Sheyann Webb was named for her great-great-grandmother, who had been a slave. To pronounce her name right, Shey said, “You drop the ‘e’ so it sounds like shy.”  Fifty years ago today, March 7, 1965, a day that would become known as Bloody Sunday, eight-year-old Shey Webb went alone to join a group of civil rights activists who were going to march across the Edmund Pettus Bridge in downtown Selma, Alabama. As the nonviolent marchers proceeded, troopers on foot and on horseback charged them. “Some of them had clubs, others had ropes or whips, which they swung about them like they were driving cattle,” Shey later recalled.  Escaping the violence she ran home. Her mother held her in her arms. That night she joined other shocked marchers. Suddenly, she recalled, somebody started humming. “I think they were moaning and it just went into the humming of a freedom song. It was real low, but some of us children began humming along, slow and soft. . .It started to swell, the humming. Then we began singing the words: . . .’ain’t gonna let nobody turn me ’round. Nobody.””  Called the “Smallest Freedom Fighter” by Martin Luther King, Jr., Shey later said: “We were just people, ordinary people, and we did it.”

Posted in Uncategorized, Women's History | Tagged , , | Leave a comment

Frances Perkins

Yesterday–March 4th–in 1933, Frances Perkins, a sharp-witted, brilliant, compassionate woman, became the Secretary of Labor of the U.S., the first woman cabinet member.  Her condition for accepting the appointment was that President Franklin Roosevelt had to agree to  support her agenda, so he did. With her familiar tricorn hat ( (her mother told her to always wear a hat that is wider than her cheekbones to avoid looking “ridiculous”) set firmly on her head, Perkins prodded, pressured, and persuaded, businessmen, labor leaders, and politicians to respond to the needs of the American people and end child labor, establish safer working conditions, fairer wages, reasonable working hours, unemployment insurance and Social Security.  She accomplished all her goal, except providing health care. The subject of my second biography, Frances Perkins gave me many life lessons, in particular: “You just can’t be afraid . . .if you’re going to accomplish anything.”  PC:TomlinThe photo is me with Frances Perkin’s grandson Tomlin Coggeshall, taken during a talk I gave at Mount Holyoke College, Frances Perkins’ alma mater.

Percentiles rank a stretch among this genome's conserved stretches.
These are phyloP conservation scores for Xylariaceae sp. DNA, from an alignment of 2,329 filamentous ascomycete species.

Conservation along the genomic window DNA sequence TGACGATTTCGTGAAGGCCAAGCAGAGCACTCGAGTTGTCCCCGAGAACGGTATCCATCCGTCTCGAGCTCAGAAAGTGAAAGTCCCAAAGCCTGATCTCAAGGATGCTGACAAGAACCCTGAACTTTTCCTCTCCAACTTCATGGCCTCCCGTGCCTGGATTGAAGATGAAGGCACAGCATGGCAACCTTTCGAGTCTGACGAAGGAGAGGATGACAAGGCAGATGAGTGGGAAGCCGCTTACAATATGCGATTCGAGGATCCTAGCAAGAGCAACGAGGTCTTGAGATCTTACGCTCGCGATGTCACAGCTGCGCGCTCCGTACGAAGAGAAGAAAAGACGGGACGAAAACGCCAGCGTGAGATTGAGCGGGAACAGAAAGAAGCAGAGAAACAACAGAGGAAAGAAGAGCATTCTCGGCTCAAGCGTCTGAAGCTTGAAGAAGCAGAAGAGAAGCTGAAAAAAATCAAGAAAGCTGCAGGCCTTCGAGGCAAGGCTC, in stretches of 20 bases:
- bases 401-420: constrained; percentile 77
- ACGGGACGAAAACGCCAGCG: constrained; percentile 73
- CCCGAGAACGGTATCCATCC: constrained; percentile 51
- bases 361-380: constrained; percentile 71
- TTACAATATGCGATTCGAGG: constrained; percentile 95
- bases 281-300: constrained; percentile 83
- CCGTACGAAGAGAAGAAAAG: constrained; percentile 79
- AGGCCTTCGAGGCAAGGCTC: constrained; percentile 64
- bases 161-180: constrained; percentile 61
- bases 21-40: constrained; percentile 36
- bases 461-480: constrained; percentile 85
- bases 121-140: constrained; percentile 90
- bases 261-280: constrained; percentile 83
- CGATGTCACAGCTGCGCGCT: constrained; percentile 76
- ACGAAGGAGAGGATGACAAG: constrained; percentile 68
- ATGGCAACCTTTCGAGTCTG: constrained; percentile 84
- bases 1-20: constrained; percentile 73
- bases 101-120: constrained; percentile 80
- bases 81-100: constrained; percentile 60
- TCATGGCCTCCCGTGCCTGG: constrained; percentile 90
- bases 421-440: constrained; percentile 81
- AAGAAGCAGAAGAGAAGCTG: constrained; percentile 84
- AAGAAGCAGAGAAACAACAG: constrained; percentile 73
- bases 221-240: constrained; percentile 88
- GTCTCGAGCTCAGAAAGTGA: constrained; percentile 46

Posted in Women's History | Leave a comment

Claudette Colvin

Today–March 3rd–in 1955 in Montgomery, Alabama, Claudette Colvin, a fifteen-year-old African American girl, refused to give up her seat on a bus to a white person (nine months before Rosa Parks did the same thing). Kicked by a police officer and forcibly removed, she was handcuffed, arrested for violating the city segregation laws, and locked in an adult jail cell.  Supporters put up bail and paid the fine.
Why did she do it?  In school, she later explained, she had learned about her rights under the U.S. Constitution and about historic women: “I felt like Sojourner Truth was pushing down on one shoulder and Harriet Tubman was pushing down on the other–saying ‘Sit down girl!’ I was glued to my seat.”

Posted in Women's History | Leave a comment